Biology student tests herself outside lab

Tyler McNeil

Managing Editor

Patricia Rivenburg went from feeling trapped in a small town to working with professionals across the Capital Region before turning 18.

“It’s like living a double life of living in the middle of nowhere, but at this time of day, I’m interacting with new people in the [Capital Region],” said Rivenburg.

Throughout her childhood living in Cairo, Greene County, she was the only child living on her street. “Growing up there, it’s very easy to feel like you’re trapped there and you’re not getting out,” she said about living in the rural Catskill area.

Much of Rivenburg’s interests in the rural area, such as science, were introduced to her at an early age from her parents. She believes that the knowledge passed down from her parents helped her skip eighth grade science. “My teacher told me to stay behind one class and said, ‘You already know everything that we’re studying so we’re going to jack you up to earth science,’” said Rivenburg.

As Rivenburg grew older, her parents looked at moving her away from Cairo-Durham High School to Tech Valley High School [TVHS], based on their disapproval with the school’s approach to academics. “Cairo-[Durham] did not academically do me justice as a base education,” she said. TVHS is a technology-focused institution in Albany, open to school districts across the area.

After funding was cut from the school district, Rivenburg was unable to get into TVHS during her freshman year. She had to to stay at Cairo-Durham High School until tenth grade, when space opened up for another student from the school district.

Although Rivenburg struggled with math-based curriculum at the school, she credits her experience at TVHS for building professional skills. “It taught me not only how to dress professionally and act professionally, but also how to bring up previous experiences appropriately in order to make new connections or strengthen old connections,” she said.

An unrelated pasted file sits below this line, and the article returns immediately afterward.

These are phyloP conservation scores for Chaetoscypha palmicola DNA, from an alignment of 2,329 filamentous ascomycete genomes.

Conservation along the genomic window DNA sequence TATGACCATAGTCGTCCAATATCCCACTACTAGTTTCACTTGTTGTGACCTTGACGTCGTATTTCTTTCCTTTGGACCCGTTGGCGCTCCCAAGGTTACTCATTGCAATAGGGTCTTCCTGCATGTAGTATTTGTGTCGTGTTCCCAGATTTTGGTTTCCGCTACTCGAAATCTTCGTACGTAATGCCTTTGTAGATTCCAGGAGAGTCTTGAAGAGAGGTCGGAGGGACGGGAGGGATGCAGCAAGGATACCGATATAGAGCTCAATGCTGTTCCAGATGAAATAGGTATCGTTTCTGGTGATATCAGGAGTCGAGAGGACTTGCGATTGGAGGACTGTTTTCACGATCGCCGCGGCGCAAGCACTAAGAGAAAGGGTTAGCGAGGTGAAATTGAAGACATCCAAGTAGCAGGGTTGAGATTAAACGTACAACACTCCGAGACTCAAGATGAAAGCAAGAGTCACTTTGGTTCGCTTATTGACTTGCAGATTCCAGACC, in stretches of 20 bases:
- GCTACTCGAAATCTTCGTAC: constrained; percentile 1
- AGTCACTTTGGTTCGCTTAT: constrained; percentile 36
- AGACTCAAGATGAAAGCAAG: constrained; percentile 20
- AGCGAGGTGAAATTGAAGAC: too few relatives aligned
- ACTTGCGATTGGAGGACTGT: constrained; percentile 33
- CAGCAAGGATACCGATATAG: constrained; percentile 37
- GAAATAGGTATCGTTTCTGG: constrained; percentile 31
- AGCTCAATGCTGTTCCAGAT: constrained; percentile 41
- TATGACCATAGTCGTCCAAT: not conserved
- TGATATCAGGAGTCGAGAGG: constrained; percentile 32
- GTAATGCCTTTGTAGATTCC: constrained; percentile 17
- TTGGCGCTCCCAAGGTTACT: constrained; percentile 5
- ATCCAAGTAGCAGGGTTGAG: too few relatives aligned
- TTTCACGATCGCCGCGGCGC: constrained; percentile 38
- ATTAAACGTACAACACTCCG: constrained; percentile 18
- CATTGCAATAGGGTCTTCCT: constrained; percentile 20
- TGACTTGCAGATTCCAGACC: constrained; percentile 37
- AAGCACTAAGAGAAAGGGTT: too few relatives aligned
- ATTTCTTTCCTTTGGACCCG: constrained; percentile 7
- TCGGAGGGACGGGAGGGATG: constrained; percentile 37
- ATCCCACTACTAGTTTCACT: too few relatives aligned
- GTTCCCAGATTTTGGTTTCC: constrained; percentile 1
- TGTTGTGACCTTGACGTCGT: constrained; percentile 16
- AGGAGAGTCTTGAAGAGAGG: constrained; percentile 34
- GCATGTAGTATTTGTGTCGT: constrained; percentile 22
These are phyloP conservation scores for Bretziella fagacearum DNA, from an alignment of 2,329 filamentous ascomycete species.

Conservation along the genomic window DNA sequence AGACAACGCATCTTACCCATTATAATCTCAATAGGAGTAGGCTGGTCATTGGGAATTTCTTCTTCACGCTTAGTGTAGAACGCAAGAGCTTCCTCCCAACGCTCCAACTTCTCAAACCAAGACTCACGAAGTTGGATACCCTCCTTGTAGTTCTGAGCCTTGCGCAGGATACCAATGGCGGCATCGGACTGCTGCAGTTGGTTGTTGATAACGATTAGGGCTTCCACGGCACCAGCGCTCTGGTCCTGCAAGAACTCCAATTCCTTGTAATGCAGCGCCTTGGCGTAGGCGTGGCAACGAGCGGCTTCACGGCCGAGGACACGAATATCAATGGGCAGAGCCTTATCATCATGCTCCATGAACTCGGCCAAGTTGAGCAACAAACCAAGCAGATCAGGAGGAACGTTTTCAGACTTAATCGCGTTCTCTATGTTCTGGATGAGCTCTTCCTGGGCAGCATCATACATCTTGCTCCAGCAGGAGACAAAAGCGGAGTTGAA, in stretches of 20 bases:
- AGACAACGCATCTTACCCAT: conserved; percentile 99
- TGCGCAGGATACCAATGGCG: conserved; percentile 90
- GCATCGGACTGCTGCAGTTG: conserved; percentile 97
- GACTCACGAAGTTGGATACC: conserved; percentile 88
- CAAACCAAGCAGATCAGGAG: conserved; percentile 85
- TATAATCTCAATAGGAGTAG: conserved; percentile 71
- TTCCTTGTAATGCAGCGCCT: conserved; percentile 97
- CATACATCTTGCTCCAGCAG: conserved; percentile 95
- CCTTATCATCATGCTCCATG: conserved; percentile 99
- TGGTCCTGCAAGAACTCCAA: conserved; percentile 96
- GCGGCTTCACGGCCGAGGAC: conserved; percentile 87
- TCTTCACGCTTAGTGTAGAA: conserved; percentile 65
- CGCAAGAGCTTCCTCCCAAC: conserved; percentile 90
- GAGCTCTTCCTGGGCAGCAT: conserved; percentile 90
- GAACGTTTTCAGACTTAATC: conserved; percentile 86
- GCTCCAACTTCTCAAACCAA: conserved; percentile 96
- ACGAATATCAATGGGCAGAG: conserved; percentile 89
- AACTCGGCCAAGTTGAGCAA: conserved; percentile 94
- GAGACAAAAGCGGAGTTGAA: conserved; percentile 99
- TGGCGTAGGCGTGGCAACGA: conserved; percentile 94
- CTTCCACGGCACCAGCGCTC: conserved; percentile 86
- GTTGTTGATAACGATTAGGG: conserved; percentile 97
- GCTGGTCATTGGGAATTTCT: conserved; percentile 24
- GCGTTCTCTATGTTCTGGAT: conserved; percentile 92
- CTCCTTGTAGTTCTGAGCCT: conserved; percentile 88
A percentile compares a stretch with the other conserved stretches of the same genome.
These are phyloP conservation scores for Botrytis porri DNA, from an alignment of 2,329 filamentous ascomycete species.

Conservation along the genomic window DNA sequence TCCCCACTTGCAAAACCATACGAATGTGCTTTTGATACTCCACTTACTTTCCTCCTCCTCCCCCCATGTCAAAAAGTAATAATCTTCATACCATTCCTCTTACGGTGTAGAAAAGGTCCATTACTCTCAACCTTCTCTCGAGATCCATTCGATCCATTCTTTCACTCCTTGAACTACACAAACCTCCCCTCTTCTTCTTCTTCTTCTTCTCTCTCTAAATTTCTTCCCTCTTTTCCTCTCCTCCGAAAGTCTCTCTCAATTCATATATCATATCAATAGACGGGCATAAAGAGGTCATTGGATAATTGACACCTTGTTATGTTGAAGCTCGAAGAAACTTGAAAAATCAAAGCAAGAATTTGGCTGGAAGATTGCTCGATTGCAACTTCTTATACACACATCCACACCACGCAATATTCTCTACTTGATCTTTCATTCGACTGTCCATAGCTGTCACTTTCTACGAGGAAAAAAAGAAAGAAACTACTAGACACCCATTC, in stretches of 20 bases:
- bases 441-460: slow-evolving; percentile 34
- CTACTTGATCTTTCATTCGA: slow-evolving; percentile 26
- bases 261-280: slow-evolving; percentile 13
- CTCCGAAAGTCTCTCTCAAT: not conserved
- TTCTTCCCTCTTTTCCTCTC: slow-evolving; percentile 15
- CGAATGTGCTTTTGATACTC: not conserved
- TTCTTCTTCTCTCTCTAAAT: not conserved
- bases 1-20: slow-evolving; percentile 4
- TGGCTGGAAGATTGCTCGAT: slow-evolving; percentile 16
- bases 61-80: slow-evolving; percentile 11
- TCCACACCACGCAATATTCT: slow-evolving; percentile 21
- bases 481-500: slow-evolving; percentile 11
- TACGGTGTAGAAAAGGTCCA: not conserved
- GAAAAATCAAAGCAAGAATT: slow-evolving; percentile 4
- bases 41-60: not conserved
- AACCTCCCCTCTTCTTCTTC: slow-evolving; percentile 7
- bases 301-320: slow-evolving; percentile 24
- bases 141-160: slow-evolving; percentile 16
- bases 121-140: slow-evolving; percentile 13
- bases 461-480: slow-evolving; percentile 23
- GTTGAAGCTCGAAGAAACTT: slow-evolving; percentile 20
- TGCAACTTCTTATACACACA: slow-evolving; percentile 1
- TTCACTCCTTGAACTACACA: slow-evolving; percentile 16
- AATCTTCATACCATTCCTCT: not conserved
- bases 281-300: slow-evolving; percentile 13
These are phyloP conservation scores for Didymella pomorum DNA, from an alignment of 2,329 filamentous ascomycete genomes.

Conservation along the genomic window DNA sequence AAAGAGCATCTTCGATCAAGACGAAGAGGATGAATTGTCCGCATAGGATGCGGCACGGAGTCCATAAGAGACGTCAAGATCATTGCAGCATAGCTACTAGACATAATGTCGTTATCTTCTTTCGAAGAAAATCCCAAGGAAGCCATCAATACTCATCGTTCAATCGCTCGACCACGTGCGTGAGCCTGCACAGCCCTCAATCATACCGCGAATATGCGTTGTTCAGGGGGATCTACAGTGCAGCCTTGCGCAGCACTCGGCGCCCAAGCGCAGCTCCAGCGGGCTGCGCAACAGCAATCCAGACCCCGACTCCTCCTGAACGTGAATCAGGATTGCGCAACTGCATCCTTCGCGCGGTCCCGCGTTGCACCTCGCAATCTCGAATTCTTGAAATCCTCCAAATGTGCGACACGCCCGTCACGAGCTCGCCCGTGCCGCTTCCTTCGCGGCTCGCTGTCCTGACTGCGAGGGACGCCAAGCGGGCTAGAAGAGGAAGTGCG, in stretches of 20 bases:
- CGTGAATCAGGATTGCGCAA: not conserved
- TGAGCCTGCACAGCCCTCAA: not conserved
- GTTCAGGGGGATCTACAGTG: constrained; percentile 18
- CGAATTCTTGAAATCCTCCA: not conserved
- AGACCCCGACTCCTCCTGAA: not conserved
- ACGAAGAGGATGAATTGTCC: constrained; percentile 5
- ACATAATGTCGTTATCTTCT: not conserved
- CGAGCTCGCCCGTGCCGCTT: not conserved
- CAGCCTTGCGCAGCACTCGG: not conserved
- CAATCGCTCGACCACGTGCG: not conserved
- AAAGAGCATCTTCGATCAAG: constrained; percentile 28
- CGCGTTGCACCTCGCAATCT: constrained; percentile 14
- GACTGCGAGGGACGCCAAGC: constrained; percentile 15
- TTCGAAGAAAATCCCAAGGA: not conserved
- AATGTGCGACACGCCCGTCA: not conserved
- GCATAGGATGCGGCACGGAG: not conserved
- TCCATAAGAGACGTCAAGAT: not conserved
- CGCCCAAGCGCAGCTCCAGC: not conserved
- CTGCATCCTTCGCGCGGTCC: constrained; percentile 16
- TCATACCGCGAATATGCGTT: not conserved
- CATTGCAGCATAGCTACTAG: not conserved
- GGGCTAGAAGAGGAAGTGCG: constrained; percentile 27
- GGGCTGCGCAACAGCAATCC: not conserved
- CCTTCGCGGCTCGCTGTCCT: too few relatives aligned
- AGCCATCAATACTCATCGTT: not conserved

At TVHS, Rivenburg spent her time interacting with leaders across the private and public sector. While visiting the Marvin Library’s previous civil rights display last October, Rivenburg encountered Congressman Paul Tonko for the first time since her junior year at TVHS. “I saw this huge group of people and of course, being human, I got nosy, so I thought, ‘Hey, I know him. I’m going to say hi,’” said Rivenburg.

Prior to entering lab space in the Science Center last fall, Rivenburg had 100 hours of lab experience at the Wadsworth Center in Albany from an internship coordinated with TVHS. Rivenburg recalled impressing classmates with her experience at Hudson Valley. “My grades are still very average, but I’ve had classmates come up to me and say, ‘You know what you’re talking about,’” she said.

With her education in biology, Rivenburg hopes to spend her future back in high school. During distance learning days at Tech Valley, Rivenburg would help teach students at Cairo-Durham. “I loved being able to have this group in front of me that I was able to keep entertained and actually have learn something,” said Rivenburg.

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